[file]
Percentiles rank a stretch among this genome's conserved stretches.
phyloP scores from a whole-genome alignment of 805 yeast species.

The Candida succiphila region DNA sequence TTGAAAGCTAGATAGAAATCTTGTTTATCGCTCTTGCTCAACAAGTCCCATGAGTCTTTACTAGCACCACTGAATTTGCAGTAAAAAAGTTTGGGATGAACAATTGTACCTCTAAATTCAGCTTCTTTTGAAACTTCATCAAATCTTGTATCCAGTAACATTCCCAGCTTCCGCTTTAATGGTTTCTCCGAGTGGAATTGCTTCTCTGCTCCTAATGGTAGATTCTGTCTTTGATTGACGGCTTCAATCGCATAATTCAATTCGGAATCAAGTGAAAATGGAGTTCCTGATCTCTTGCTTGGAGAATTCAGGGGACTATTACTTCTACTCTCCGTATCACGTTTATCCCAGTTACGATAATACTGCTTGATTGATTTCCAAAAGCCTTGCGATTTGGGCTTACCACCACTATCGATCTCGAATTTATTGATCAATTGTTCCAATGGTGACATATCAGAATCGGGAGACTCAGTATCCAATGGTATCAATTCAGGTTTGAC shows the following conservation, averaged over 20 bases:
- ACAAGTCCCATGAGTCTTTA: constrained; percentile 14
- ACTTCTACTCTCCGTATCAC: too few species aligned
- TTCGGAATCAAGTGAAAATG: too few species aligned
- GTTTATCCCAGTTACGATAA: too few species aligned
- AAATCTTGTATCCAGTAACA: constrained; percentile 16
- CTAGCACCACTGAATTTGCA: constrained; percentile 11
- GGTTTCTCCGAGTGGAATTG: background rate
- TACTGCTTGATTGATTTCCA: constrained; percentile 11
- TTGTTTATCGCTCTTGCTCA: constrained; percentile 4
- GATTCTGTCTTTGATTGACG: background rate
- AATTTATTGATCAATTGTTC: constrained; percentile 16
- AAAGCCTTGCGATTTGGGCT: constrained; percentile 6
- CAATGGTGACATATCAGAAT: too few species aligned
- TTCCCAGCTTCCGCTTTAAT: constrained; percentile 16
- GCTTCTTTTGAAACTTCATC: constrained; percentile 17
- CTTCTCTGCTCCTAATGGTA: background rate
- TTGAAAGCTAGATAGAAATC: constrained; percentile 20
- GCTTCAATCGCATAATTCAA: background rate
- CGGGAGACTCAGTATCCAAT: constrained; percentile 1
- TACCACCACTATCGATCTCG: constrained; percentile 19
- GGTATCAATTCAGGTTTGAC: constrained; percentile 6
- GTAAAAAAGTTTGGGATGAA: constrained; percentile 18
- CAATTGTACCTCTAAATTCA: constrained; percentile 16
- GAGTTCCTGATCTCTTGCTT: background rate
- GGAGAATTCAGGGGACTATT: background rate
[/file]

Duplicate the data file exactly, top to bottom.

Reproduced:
Percentiles rank a stretch among this genome's conserved stretches.
phyloP scores from a whole-genome alignment of 805 yeast species.

The Candida succiphila region DNA sequence TTGAAAGCTAGATAGAAATCTTGTTTATCGCTCTTGCTCAACAAGTCCCATGAGTCTTTACTAGCACCACTGAATTTGCAGTAAAAAAGTTTGGGATGAACAATTGTACCTCTAAATTCAGCTTCTTTTGAAACTTCATCAAATCTTGTATCCAGTAACATTCCCAGCTTCCGCTTTAATGGTTTCTCCGAGTGGAATTGCTTCTCTGCTCCTAATGGTAGATTCTGTCTTTGATTGACGGCTTCAATCGCATAATTCAATTCGGAATCAAGTGAAAATGGAGTTCCTGATCTCTTGCTTGGAGAATTCAGGGGACTATTACTTCTACTCTCCGTATCACGTTTATCCCAGTTACGATAATACTGCTTGATTGATTTCCAAAAGCCTTGCGATTTGGGCTTACCACCACTATCGATCTCGAATTTATTGATCAATTGTTCCAATGGTGACATATCAGAATCGGGAGACTCAGTATCCAATGGTATCAATTCAGGTTTGAC shows the following conservation, averaged over 20 bases:
- ACAAGTCCCATGAGTCTTTA: constrained; percentile 14
- ACTTCTACTCTCCGTATCAC: too few species aligned
- TTCGGAATCAAGTGAAAATG: too few species aligned
- GTTTATCCCAGTTACGATAA: too few species aligned
- AAATCTTGTATCCAGTAACA: constrained; percentile 16
- CTAGCACCACTGAATTTGCA: constrained; percentile 11
- GGTTTCTCCGAGTGGAATTG: background rate
- TACTGCTTGATTGATTTCCA: constrained; percentile 11
- TTGTTTATCGCTCTTGCTCA: constrained; percentile 4
- GATTCTGTCTTTGATTGACG: background rate
- AATTTATTGATCAATTGTTC: constrained; percentile 16
- AAAGCCTTGCGATTTGGGCT: constrained; percentile 6
- CAATGGTGACATATCAGAAT: too few species aligned
- TTCCCAGCTTCCGCTTTAAT: constrained; percentile 16
- GCTTCTTTTGAAACTTCATC: constrained; percentile 17
- CTTCTCTGCTCCTAATGGTA: background rate
- TTGAAAGCTAGATAGAAATC: constrained; percentile 20
- GCTTCAATCGCATAATTCAA: background rate
- CGGGAGACTCAGTATCCAAT: constrained; percentile 1
- TACCACCACTATCGATCTCG: constrained; percentile 19
- GGTATCAATTCAGGTTTGAC: constrained; percentile 6
- GTAAAAAAGTTTGGGATGAA: constrained; percentile 18
- CAATTGTACCTCTAAATTCA: constrained; percentile 16
- GAGTTCCTGATCTCTTGCTT: background rate
- GGAGAATTCAGGGGACTATT: background rate